Talk to a lot of people in advertising & media and you’ll hear a similar story. Many didn’t plan to be in the industry or the job they’re in. Instead, a series of chance meetings, conversations or events led to opportunities that excited them and one thing led to another. Depending on where you get your stats, between 60 and 90% of the workforce aren’t in a job they actually planned.

Good for diversity

Stanford Professor John Krumboltz is an established career theorist who says that career indecision can often be desirable and even sensible because it creates space for chance opportunity. He calls it Planned Happenstance. 

I’ve spent 25 years in the industry but originally, I’d never even considered it. As a youngster, I was a keen sportsman who was interested in playing AFL and considering Sports Science or Physiotherapy as a career if the footy didn’t work out. One day, I carried golf clubs for someone who worked at Channel 9 and, without any industry skills or experience, I was given a shot. Every day, I hear stories like mine often from some of the industry’s most senior and influential people.

I don’t believe it’s always necessary to plan a career in the conventional sense, particularly in an industry where many roles don’t require formal education. If the industry embraces that, there’s an opportunity to entice a lot more people who haven’t considered advertising and media as a career option, into the mix. More people, more pipeline, more diversity!

What about career guidance?

There are around 140 or so jobs you can have in the advertising and media industry. Most people couldn’t name anywhere near that many. Even if they did know the title of a role, in many cases they wouldn’t know that the role involved or whether it was right for them. A lot of career advice doesn’t go into near enough detail on our industry and it certainly doesn’t ‘sell the sizzle’. For an industry that advises our clients every day on the importance of consumer education, brand building and nurturing, I sometimes question whether we’re missing those same points where talent attraction is concerned.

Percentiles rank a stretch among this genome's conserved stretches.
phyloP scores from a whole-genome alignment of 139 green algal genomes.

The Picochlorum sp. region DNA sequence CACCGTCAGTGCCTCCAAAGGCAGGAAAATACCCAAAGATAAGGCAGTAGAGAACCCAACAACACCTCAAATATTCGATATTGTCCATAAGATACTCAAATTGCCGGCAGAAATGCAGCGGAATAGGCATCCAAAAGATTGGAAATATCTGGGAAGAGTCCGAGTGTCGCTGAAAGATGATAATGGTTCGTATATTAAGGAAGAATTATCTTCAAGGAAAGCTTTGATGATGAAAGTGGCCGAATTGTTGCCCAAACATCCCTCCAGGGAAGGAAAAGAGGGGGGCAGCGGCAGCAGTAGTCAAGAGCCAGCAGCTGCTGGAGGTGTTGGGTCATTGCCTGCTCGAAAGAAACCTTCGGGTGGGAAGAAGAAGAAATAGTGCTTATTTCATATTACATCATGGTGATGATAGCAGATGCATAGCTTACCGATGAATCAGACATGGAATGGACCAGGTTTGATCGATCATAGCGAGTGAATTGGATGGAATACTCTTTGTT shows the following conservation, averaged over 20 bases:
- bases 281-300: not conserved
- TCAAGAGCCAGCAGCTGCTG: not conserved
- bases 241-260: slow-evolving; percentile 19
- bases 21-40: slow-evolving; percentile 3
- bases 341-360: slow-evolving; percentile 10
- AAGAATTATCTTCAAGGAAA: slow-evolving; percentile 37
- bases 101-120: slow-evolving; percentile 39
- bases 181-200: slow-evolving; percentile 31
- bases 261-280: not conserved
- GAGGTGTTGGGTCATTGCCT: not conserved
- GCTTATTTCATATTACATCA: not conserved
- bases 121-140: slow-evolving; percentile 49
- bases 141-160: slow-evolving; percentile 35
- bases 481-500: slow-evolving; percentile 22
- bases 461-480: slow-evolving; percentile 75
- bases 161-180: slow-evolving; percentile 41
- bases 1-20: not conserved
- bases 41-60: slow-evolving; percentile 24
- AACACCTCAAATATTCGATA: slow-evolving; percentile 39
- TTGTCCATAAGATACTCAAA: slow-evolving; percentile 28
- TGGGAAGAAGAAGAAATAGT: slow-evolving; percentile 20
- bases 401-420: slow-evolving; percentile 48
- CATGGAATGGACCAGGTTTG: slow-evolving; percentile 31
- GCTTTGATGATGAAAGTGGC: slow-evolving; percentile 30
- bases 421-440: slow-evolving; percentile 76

A young person between the age of 15 – 24 who is not in employment, education or training is a NEET. On average, by the age of 24, 15% of Australians are NEETs, the number at any given time being close to 400,000 people! (Australian Institute of Health & Welfare). As the parent of a son who is almost finished school and is still grappling with what he wants to do, these stats hit home for me. My belief is that the advertising and media industry is in a great position to look outside the box and create early opportunities for more people who don’t fit the standard mould. And, it’s in our interest to do so with the global advertising market predicted to tip over a trillion dollars by 2028.

Maximising our opportunity

If you think about it, our industry should have the best recruitment marketing there is. We have the reach, we understand brand building, and storytelling is our bread and butter. Often individual businesses have the resources to implement recruitment initiatives, graduate programs and so on but at the end of the day it would work better if we all worked together. We can still compete with each other but at the same time implement industry wide initiatives to raise awareness at all levels about the amazing opportunities we have to provide. It makes sense.

Playing by the book

If hiring policies are stringent around candidates fitting a certain mould, the industry risks missing out on good people and hiring the same types again and again. Yes, we get there are business gains to be had by hiring someone who is functional day one and doesn’t need much training but over time, we miss out on the richness and diversity that comes with casting a wider net. Not only that. Chances are when someone is comfortable with a certain amount of happenstance, they are also the types who are more optimistic, curious, keen to learn and capable of dealing with ambiguity – all skills that can be superpowers in your business.  

Article by Adam Elliott of AIC. First appeared in B&T, September 2023.

Photo by Tim Mossholder on Unsplash


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